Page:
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Twenty years later, Turkey's Kurds still search for their missing

The clock has run out on Kurds' decadeslong efforts to resolve cases of kidnapping and murder from the 1990s, leaving hundreds of Kurdish families distraught.
A demonstrator stands in front of a word reads "existence" written on a wall as she waits for the start of a march in solidarity with Kurdistan Workers Party (PKK)'s jailed leader Abdullah Ocalan in Diyarbakir, Turkey, August 1, 2015.  REUTERS/Umit Bektas - RTX1MOB6

DIYARBAKIR, Turkey — For Nevzat Ozgen, a Kurd in his 30s, several simple objects in his home in Diyarbakir are more precious than anything: a flashlight, a lighter and a mukhtar’s seal. They are relics of his father, who remains without a grave after vanishing two decades ago. Ozgen’s father is among thousands of people who disappeared at the height of the Kurdish conflict in Turkey’s southeast, where bloody violence is simmering anew.

Fikri Ozgen, 72, was on his way to the pharmacy when he disappeared in February 1997. According to witnesses, the elderly man was forced into a car by four armed men and driven away. Such incidents occurred frequently in the 1990s as Ankara scrambled to suppress an armed insurgency led by the Kurdistan Workers Party (PKK). Men in plainclothes, believed to be members of the security forces, would force civilians into cars and whisk them away, with no word about their fate. Ozgen was never heard from again. Because of his advanced age, the family initially hoped he would be released and return home safe and sound. But their hopes faded as numerous petitions to the police, prosecutors and paramilitary police proved futile. No one would confirm they had Ozgen in custody.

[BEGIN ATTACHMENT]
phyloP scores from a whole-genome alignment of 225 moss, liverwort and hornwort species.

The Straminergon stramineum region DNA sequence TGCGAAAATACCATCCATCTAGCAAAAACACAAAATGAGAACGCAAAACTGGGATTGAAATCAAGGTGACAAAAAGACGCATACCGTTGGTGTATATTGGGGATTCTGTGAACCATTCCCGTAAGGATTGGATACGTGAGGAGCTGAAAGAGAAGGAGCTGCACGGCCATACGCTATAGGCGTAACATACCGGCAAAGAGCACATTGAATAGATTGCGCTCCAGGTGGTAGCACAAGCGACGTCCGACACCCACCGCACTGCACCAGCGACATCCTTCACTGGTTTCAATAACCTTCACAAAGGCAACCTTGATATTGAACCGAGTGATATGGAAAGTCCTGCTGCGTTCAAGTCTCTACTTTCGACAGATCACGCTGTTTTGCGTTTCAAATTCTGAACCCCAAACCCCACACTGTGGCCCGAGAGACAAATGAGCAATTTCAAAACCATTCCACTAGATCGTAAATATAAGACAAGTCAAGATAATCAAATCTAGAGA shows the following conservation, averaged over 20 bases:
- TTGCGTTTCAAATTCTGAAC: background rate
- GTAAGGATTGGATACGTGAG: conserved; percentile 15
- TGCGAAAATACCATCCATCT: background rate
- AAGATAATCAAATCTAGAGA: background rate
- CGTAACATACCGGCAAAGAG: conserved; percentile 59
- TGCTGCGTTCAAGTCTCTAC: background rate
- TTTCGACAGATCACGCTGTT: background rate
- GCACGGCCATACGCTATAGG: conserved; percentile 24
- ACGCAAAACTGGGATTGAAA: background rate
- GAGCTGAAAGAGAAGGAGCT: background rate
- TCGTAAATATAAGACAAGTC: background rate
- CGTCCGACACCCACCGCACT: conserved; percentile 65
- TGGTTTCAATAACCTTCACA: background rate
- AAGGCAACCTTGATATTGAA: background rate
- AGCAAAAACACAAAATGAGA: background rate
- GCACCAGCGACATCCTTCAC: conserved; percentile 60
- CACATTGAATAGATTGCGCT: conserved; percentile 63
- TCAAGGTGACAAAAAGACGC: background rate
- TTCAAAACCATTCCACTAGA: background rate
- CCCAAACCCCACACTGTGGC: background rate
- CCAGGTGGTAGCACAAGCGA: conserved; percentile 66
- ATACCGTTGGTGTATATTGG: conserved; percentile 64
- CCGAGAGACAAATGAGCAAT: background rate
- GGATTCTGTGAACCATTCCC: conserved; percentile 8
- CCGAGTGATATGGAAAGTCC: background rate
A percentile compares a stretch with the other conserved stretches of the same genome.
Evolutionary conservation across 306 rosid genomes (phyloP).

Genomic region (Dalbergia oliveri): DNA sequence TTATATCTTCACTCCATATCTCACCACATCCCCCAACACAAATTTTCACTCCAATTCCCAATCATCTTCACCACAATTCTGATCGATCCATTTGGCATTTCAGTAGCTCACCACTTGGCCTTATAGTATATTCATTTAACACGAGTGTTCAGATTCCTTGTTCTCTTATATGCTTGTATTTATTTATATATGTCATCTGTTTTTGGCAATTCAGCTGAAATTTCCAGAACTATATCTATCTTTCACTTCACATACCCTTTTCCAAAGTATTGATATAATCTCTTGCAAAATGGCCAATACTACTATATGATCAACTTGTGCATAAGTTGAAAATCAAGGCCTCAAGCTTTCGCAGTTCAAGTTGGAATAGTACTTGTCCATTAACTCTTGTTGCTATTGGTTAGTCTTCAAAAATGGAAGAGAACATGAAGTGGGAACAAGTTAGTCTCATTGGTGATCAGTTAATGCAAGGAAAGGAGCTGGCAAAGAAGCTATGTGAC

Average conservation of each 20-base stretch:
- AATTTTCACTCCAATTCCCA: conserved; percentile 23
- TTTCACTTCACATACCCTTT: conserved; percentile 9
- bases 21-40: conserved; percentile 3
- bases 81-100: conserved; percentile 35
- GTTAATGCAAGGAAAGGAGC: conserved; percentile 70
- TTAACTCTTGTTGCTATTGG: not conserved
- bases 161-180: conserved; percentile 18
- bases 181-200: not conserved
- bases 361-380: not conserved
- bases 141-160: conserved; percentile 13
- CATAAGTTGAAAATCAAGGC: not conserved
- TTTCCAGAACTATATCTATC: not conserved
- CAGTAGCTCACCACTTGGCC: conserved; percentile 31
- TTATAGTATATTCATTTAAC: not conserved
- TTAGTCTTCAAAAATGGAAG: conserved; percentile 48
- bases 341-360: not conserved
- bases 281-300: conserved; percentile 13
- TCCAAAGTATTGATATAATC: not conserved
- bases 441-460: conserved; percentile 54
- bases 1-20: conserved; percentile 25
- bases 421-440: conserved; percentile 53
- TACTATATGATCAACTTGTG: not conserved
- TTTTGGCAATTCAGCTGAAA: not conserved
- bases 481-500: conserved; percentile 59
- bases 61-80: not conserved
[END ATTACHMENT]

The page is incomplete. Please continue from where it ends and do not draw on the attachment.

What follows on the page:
Eighteen years on, the family is still waiting to know what happened. At one point, PKK defectors who had collaborated with the state claimed that Ozgen was killed at a military base. The family tried to follow up on the tip but to no avail.

Nevzat Ozgen believes his father was murdered in an act of intimidation — he had two sons with the PKK — and still hopes to find his remains. “We have been trying hard to find his bones, but will we be happy if we do, or will we cry? I don’t know. It is a dilemma,” he told Al-Monitor. “Still, I think, a little something from him can make us happy. What kind of happiness it would be, I don’t know. But when you have nothing, you remain suspended in constant anticipation.”

Saliha Bulut, a 45-year-old mother of four, shares a similar plight. Her husband, Fahri Bulut, vanished without a trace 20 years ago in a dramatic chain of events in which four other family members also disappeared. It all started on May 13, 1994, when soldiers detained Mustafa Bulut during a raid on the village of Kabakkaya, not far from Diyarbakir, according to witness accounts. The following day, Saliha’s husband was also detained and taken to an unknown location. The family mobilized to locate the two men, but not only did they fail to find them, they lost more of their own. While looking for the missing, three other men from the Bulut clan — Ekrem, Ramazan and Ali — were stopped at a checkpoint and detained by security forces, according to the family. Although they repeatedly petitioned the authorities, the fate of the five Buluts remained unknown until 2007, when the bones of eight people were dug up at a village in the district of Kulp. DNA testing confirmed three of the Buluts were among the victims buried at the spot.

The fates of Fahri and Mustafa Bulut remain unknown. The investigation into their disappearance closed in May 2014, when the 20-year statute of limitations expired. Saliha Bulut, however, remains adamant. “We want justice,” she said.